3 Replies Latest reply on Aug 12, 2014 4:39 AM by Trevorׅ

    Socket#read

    Jacob_Marshall

      I am currently writing my first InDesign/ExtendScript script. After exploring the forums, and the Object Model Viewer, it seems as if there are currently two different methods people take when performing a HTTP request. A lot of the people on the forums do the following...

       

      var sock = new Socket;

      // ...

      var response = sock.read(999999);

       

      But when using that code, it seemed to cause the main thread to halt for a large period of time (~19 seconds).

      After being puzzled as to why a simple HTTP request would take so long, I opened up the Object Model Viewer, and saw that the 'read' function's 'count' argument is optional. So I removed the argument from my code, and the request takes less than a second (with my current shoddy internet speed).

       

      Is there something I'm missing? Because I have not yet seen a post on the forums with anybody complaining with the above code snippet.

       

      Regards,

      Jacob Marshall

        • 1. Re: Socket#read
          Jacob_Marshall Level 1

          Bump

          • 2. Re: Socket#read
            Trevorׅ Adobe Community Professional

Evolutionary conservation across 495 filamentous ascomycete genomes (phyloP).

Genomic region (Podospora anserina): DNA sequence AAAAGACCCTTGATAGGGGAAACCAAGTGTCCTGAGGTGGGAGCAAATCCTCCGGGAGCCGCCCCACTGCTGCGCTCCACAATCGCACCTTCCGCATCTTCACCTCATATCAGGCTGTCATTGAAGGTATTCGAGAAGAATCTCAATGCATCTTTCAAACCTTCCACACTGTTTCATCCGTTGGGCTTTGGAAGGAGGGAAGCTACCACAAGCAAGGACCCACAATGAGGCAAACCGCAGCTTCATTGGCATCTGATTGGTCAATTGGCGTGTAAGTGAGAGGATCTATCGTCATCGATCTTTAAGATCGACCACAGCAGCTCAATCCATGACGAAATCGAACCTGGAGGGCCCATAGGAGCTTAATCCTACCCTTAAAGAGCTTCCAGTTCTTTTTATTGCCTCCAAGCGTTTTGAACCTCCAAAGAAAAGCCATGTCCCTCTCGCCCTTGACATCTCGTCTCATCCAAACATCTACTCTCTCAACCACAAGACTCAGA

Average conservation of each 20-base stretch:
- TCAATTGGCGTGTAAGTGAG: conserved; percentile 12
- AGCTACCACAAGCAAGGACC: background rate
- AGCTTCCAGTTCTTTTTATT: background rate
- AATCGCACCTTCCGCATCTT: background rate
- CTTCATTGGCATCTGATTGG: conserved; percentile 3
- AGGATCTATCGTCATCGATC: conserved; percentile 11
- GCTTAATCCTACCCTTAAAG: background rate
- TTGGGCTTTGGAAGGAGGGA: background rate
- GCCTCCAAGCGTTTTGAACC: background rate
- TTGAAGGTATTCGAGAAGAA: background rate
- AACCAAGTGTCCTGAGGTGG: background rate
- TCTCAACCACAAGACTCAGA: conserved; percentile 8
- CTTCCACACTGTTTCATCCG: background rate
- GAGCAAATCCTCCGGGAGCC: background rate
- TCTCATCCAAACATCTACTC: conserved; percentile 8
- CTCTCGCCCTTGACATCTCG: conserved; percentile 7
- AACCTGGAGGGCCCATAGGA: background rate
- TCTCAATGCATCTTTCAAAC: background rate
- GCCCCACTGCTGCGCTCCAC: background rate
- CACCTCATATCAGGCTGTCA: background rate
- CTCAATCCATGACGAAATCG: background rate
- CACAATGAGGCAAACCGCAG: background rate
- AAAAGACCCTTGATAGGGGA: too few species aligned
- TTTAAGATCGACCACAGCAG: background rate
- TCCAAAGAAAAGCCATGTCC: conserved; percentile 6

Hi Jacob,

             

            Intro 1

            I  don't know if my post will be helpful but at least it won't be less constructive than your bump.

             

            Intro 2

            I don't have much experience with using socket, I just use it for product activation and very small info transfer which go very quickly and I use  script by Kris which I posted a link to on a thread by your dad? which you bumped

             

            But as far as I gather you would only put in a count if you want to read a specific number of bytes as in the case of Kris's script, If you want to read everything you can then including a count is only going to be detrimental.  I would think that if you tell the socket to read more bytes than exist then it's going to take it's time about it.

            It probably actually finishes the reading quickly with the read(999999) method but is just looking for more to read and eventually stops with a time out.

             

            You could set the timeout to 1 (second) instead of the default 10 seconds and see if that cuts off from your 19 seconds.

             

            Either way I cant see what you have to gain by setting the socket to (99999) or the likes unless you want to limit the byte size of what you are reading (In the rare case where your address contains several Gigabytes ).  The fact that you see people using  the count is pretty meaningless, they prob got it from some bloke in a manual who got it from some other bloke from his manual who either had a good reason why he used it in his particular case or didn't.

             

            It is not difficult to find bad practices in print and on the web, my posting here might or might not be one.

             

            Please post feedback of the result of changing the timeout.  Even on the side that it doesn't cut the time it still make sense to me that it should take longer to look for the non-existing bytes but I would like to know anyway,

             

            HTH

             

            Trevor

            • 3. Re: Socket#read
              Trevorׅ Adobe Community Professional

              Bump